• It’s unclear if a Roth conversion will help you meet your financial goals.

    Making the decision to convert is complex, so further exploration and a closer look at your personal situation will likely be helpful. Take a look at the suggested next steps to see how Schwab can help you think through the decision.

    Start Over
  • Conversion is not possible at this time.

    If you don’t have savings in an eligible retirement account, you don’t currently have any funds that can be converted to a Roth IRA.

    Suggested next steps

    For personal assistance with building a plan for your retirement, contact a Schwab investment professional at 888-298-6558.

    Start Over
  • Consider converting all or some of your IRA savings to a Roth.

    Based on your responses, it looks as if a full or partial Roth IRA conversion could make sense for you. Here’s why:

    Since you have only one retirement account that contains only post-tax contributions, you’ve already paid income taxes on them. If you convert these funds, you’ll gain the benefits of a Roth IRA and only be required to pay taxes on earnings—not on your contributions. Of course, making the decision to convert is complex, and there are many factors to consider. Take a look at the suggested next steps to see how Schwab can help you think through all the considerations.

    Start Over
  • Consider converting all or some of your IRA savings to a Roth.

    Based on your responses, it looks as if a full or partial Roth IRA conversion could make sense for you. Here’s why:

    You indicated that you plan to leave some or all of your IRA funds to your heirs. With a Roth IRA, you won’t have to take required minimum distributions (RMDs), and your beneficiaries can make income-tax-free withdrawals during their lifetimes. Of course, making the decision to convert is complex, and there are many factors to consider. Take a look at the suggested next steps to see how Schwab can help you think through all the considerations.

    Suggested next steps
    Start Over
  • Conversion may not be right for you.

    Based on your responses, it looks as if a Roth IRA conversion may not make sense for you at this time. Here’s why:

    No matter your age, leaving your assets in your converted Roth IRA for at least five years can help you recoup the costs of conversion and give you more time for potential tax-free growth. Additionally, if you’re under age 59½ and withdraw the converted funds before the five-year window is up, you could be charged an early withdrawal penalty. Of course, making the decision to convert is complex, and there are many factors to consider. Take a look at the suggested next steps to see how Schwab can help you think through all the considerations.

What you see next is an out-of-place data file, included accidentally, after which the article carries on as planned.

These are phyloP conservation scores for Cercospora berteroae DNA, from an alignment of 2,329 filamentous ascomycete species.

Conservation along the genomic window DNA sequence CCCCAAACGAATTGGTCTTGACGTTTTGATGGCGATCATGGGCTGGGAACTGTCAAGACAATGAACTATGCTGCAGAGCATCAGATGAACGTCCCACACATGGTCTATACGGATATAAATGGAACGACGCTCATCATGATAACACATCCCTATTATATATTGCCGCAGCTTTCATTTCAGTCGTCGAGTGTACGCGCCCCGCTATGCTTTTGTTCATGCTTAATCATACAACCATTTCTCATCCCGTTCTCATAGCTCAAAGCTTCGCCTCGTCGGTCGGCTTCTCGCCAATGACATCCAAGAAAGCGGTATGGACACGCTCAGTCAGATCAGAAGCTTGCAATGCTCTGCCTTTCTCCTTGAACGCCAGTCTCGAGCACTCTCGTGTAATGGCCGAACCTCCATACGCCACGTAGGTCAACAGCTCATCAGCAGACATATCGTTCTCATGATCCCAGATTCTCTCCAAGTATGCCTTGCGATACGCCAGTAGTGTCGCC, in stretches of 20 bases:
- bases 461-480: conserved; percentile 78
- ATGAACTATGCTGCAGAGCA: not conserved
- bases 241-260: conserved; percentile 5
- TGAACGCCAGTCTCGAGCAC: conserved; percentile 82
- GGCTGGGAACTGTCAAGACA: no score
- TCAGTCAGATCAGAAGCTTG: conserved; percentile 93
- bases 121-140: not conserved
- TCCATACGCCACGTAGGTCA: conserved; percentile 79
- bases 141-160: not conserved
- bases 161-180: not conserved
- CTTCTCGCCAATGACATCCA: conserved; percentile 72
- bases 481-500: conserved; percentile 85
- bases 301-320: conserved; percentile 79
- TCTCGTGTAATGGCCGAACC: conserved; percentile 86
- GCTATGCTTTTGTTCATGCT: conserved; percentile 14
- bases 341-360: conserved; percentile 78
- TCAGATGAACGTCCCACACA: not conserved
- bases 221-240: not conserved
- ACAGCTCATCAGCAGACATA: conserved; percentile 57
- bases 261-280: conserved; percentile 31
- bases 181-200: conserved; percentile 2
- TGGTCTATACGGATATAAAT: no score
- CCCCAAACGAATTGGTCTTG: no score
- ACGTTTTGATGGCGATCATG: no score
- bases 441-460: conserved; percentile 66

Start Over
  • Conversion may not be right for you.

    Based on your responses, it looks as if a Roth IRA conversion may not make sense for you at this time. Here’s why:

    If you think your income tax rate will be lower when you make your first withdrawal, higher future taxes may not be a concern. However, it’s important to keep in mind that your income tax rate may rise in the future even if your income is lower than it is now. Of course, making the decision to convert is complex, and there are many factors to consider. Take a look at the suggested next steps to see how Schwab can help you think through all the considerations.

    Start Over
  • Consider converting all or some of your IRA savings to a Roth.

    Based on your responses, it looks as if a full or partial Roth IRA conversion could make sense for you. Here’s why:

    Because you can afford to pay all of the conversion taxes without dipping into your IRA funds, you won’t be compromising your opportunity to benefit from potential long-term growth. In addition, you’ll avoid the 10% early withdrawal penalty that would otherwise be applied if you withdraw funds before you turn 59½. Of course, making the decision to convert is complex, and there are many factors to consider. Take a look at the suggested next steps to see how Schwab can help you think through all the considerations.

    Start Over
  • Consider converting all or some of your IRA savings to a Roth.

    Based on your responses, it looks as if a full or partial Roth IRA conversion could make sense for you. Here’s why: